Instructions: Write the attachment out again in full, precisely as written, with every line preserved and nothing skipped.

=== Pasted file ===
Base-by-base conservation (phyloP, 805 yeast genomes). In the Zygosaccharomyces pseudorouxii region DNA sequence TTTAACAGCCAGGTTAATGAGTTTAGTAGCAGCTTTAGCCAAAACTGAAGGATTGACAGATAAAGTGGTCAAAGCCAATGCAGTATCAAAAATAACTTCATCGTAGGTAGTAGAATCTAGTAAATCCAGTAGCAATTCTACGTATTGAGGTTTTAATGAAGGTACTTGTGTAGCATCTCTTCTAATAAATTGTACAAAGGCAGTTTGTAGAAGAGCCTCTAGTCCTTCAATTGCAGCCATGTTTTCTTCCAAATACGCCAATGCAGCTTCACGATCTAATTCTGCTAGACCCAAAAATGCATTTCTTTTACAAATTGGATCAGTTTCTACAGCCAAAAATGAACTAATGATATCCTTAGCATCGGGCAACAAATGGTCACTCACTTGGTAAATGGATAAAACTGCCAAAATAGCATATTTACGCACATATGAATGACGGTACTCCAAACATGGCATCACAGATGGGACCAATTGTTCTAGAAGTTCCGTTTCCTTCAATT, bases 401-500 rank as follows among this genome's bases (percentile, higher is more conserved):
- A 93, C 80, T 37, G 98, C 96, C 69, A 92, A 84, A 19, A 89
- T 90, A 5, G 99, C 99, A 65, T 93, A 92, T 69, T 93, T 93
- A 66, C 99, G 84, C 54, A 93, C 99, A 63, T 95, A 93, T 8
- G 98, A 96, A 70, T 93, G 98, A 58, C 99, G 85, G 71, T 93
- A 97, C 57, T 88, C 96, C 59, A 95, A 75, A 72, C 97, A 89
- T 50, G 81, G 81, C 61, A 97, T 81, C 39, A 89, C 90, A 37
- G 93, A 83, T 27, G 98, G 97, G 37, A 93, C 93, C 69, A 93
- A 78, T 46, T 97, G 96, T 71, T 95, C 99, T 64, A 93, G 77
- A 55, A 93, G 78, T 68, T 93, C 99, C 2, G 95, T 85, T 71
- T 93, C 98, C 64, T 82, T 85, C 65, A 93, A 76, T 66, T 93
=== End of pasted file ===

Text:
Base-by-base conservation (phyloP, 805 yeast genomes). In the Zygosaccharomyces pseudorouxii region DNA sequence TTTAACAGCCAGGTTAATGAGTTTAGTAGCAGCTTTAGCCAAAACTGAAGGATTGACAGATAAAGTGGTCAAAGCCAATGCAGTATCAAAAATAACTTCATCGTAGGTAGTAGAATCTAGTAAATCCAGTAGCAATTCTACGTATTGAGGTTTTAATGAAGGTACTTGTGTAGCATCTCTTCTAATAAATTGTACAAAGGCAGTTTGTAGAAGAGCCTCTAGTCCTTCAATTGCAGCCATGTTTTCTTCCAAATACGCCAATGCAGCTTCACGATCTAATTCTGCTAGACCCAAAAATGCATTTCTTTTACAAATTGGATCAGTTTCTACAGCCAAAAATGAACTAATGATATCCTTAGCATCGGGCAACAAATGGTCACTCACTTGGTAAATGGATAAAACTGCCAAAATAGCATATTTACGCACATATGAATGACGGTACTCCAAACATGGCATCACAGATGGGACCAATTGTTCTAGAAGTTCCGTTTCCTTCAATT, bases 401-500 rank as follows among this genome's bases (percentile, higher is more conserved):
- A 93, C 80, T 37, G 98, C 96, C 69, A 92, A 84, A 19, A 89
- T 90, A 5, G 99, C 99, A 65, T 93, A 92, T 69, T 93, T 93
- A 66, C 99, G 84, C 54, A 93, C 99, A 63, T 95, A 93, T 8
- G 98, A 96, A 70, T 93, G 98, A 58, C 99, G 85, G 71, T 93
- A 97, C 57, T 88, C 96, C 59, A 95, A 75, A 72, C 97, A 89
- T 50, G 81, G 81, C 61, A 97, T 81, C 39, A 89, C 90, A 37
- G 93, A 83, T 27, G 98, G 97, G 37, A 93, C 93, C 69, A 93
- A 78, T 46, T 97, G 96, T 71, T 95, C 99, T 64, A 93, G 77
- A 55, A 93, G 78, T 68, T 93, C 99, C 2, G 95, T 85, T 71
- T 93, C 98, C 64, T 82, T 85, C 65, A 93, A 76, T 66, T 93